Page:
A Horse Tale

In our popular culture perceptions, Native Americans of the American West are closely associated with horses. But the story of horses in the Americas is a complicated one. The fossil record suggests that horses originated on the American continent and migrated to Asia over the former Bering land bridge that connected what is now Alaska to the Asian continent. The horse was then domesticated by humans in Asia and Europe, even as horses became extinct in the Americas, thousands of years ago. Horses were reintroduced to the Americas by Europeans, and when those horses began to interact with the indigenous peoples of the American West, they revolutionized the lives of tribal members in countless ways.

But when, exactly, were the indigenous peoples in the American West first introduced to horses? For years, scholars believed that the key point was the Pueblo Revolt of 1680, when some of the Native Americans in what is now New Mexico staged an uprising against the Spanish. The theory postulated that the revolt caused horses to be released into the countryside, where they quickly spread into the Mountain West and the Great Plains, to be adopted and used by the tribes that lived in those areas.

New research that combines genetic analysis, radiocarbon dating, and the oral traditions of the indigenous peoples challenges that theory, and indicates that horses had been integrated into the lives of the tribes well before the Pueblo Revolt. Researchers found horse remains across the American West and used genetic testing techniques to confirm that the horses were of Iberian ancestry, as well as radiocarbon dating to show that horses were part of the indigenous communities across the region by the early 1600s–decades before the Pueblo Revolt occurred.

The research indicates that while the Spanish reintroduced the horse when they landed in the New World, the horse quickly spread north into the American West and the Great Plains in advance of any contact by Spanish adventurers with the indigenous peoples of those areas. Some of the Spanish horses may have escaped and headed north well before the Pueblo Revolt, but as one of the researchers in the study notes, the results also suggest a dynamic in which Native Americans quickly recognized the value of horses and traded for them with the Spanish, and then traded horses with other tribes. This allowed the horse to quickly spread north and become assimilated into the cultures of indigenous peoples, consistent with their oral traditions.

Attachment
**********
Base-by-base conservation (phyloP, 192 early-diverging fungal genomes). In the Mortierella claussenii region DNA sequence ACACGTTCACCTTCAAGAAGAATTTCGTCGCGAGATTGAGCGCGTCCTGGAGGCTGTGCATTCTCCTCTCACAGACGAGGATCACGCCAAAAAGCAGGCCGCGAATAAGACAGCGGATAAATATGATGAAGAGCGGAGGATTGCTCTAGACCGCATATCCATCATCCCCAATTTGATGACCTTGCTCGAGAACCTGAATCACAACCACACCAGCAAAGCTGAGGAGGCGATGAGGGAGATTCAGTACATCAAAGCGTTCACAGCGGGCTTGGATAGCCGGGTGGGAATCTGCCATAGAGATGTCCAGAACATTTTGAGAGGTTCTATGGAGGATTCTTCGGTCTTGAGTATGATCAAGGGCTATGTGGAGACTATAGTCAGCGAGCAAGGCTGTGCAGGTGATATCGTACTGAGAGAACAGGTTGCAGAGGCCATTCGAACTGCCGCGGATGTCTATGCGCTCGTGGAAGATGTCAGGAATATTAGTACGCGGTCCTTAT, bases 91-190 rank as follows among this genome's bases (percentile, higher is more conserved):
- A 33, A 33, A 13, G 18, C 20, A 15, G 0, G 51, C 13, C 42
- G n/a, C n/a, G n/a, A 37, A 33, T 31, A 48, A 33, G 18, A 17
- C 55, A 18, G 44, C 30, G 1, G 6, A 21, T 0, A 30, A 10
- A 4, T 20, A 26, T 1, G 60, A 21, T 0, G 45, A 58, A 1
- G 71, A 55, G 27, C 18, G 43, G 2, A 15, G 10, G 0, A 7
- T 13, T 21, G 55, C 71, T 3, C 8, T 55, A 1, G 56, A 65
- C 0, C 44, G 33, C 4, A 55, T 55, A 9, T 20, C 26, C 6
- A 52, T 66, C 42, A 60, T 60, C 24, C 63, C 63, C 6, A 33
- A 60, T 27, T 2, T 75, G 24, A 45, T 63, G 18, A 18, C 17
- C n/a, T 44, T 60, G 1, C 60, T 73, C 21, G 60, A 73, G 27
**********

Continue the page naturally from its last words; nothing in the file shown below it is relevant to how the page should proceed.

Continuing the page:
One of the more interesting aspects of this study is how it demonstrates that oral traditions and modern scientific techniques can work well together–and can help to develop the fascinating story of horses and humans.

The Pioneers

I’ve just finished David McCullough’s new book, The Pioneers.  If you’re a native Ohioan, like me, it strikes home.  If you’re not an Ohioan, but you like history, you’ll find it an interesting exploration of the early American pioneer experience.

The Pioneers tells the story of the settlement of the Ohio territory in the late 1700s and early 1800s, with a principal focus on the town of Marietta, on the Ohio River.  The book sketches the history of the Northwest Territory and Marietta from the days when the Ohio lands were viewed as a tempting, but dangerous, far western wilderness and advocates of settlement were seeking congressional approval of the Northwest Ordinance and settlements, through early settlement days and the Burr conspiracy on Blennerhassett Island, to Ohio statehood and the development of the state school system and early state colleges, to the role of Ohio as a principal stop on the Underground Railroad.  Along the way we meet many interesting characters, like Manasseh Cutler, a formidable preacher turned lobbyist who skillfully managed the interests of the advocates of settlement in Congress, his son Ephraim, a spelling-challenged champion of free public schools and opposition to slavery, Samuel Hildreth, a curious and inquisitive doctor, painter, scientist, and naturalist, and Rufus Putnam, the Revolutionary War veteran and common-sense general who held the Marietta settlement together during the early, difficult days.